Carmen’s ‘Cigarette Song’ spirals like smoke into the air. She overturns the moral order…
– from “The Iconology of Smoking in Turn-of-the-Century Art”
The Western Australian Opera Company has postponed its planned 2015 production of Bizet’s Opera Carmen over worry that it glamourizes smoking.
After pressure from Healthway, a state-based agency that’s promised $400K in funding support for two years, opera administrators decided to bump their scheduled performance of the 1875 opera, part of which takes place in a tobacco factory and features a chorus of “cigarette girls”, because it sends the wrong message to opera patrons. Australian Prime Minister Tony Abbott called the decision “political correctness gone mad.”
Of course, the history of opera is filled with all kinds of violence, unhealthy life choices, and general political incorrectness. But Carmen’s depiction of cigarette-loving women whose appetite for smoke was clearly analogous to an appetite for sex, caused a different kind of moral uproar at its 1875 premiere.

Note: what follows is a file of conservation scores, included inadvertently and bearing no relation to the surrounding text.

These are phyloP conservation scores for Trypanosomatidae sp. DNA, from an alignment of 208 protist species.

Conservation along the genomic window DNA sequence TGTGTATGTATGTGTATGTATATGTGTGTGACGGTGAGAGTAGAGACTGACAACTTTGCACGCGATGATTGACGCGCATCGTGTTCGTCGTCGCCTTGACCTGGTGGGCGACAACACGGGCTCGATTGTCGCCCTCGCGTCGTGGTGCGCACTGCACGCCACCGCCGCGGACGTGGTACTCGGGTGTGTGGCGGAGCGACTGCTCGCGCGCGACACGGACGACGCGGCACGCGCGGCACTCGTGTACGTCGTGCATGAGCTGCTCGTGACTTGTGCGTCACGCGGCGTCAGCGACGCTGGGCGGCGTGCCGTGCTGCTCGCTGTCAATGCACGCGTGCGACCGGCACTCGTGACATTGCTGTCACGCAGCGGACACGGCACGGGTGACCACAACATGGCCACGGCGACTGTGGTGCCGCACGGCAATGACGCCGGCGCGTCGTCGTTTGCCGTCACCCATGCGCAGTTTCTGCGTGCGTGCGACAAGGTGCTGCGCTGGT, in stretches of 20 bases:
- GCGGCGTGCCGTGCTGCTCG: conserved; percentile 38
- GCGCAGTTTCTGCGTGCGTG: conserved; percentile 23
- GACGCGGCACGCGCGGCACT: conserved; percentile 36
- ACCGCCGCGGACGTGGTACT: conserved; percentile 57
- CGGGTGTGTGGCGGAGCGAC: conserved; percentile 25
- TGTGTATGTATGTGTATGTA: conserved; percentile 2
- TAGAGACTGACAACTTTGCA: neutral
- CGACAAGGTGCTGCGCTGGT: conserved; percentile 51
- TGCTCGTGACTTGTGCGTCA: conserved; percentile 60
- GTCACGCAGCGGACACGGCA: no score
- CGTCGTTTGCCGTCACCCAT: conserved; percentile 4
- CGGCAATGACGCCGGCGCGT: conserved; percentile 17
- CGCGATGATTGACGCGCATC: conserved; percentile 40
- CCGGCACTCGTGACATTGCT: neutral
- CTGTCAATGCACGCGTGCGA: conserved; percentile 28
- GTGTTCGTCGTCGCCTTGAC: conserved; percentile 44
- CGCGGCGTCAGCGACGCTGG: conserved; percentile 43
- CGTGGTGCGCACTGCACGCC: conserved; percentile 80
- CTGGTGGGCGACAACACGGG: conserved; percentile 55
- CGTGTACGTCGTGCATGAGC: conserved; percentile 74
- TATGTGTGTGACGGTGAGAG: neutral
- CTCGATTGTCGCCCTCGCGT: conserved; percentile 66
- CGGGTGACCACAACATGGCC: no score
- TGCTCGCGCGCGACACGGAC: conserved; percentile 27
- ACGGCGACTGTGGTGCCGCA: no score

Art Historian Dolores Mitchell explores images of cigarettes in early advertising posters reflecting Carmen in her essay, “The Iconology of Smoking in Turn-of-the-Century Art”.
“The first act is dominated by smoking,” writes Mitchell. “Cigarette girls enter the square, and men sing: ‘Look at them! Bold looks, flirting ways! All of them flirting, cigarettes between their teeth.’ The girls sing of love and smoke, their lyrics interweaving erotic allusions and Vanitas references to the ephemeral nature of pleasure.”
The cigarette-smoking operatic heroine won’t be stuck in detention forever in Australia. The Perth-based Western Australian Opera Company plans to launch a production of Carmen in 2017, after their Healthway grant expires.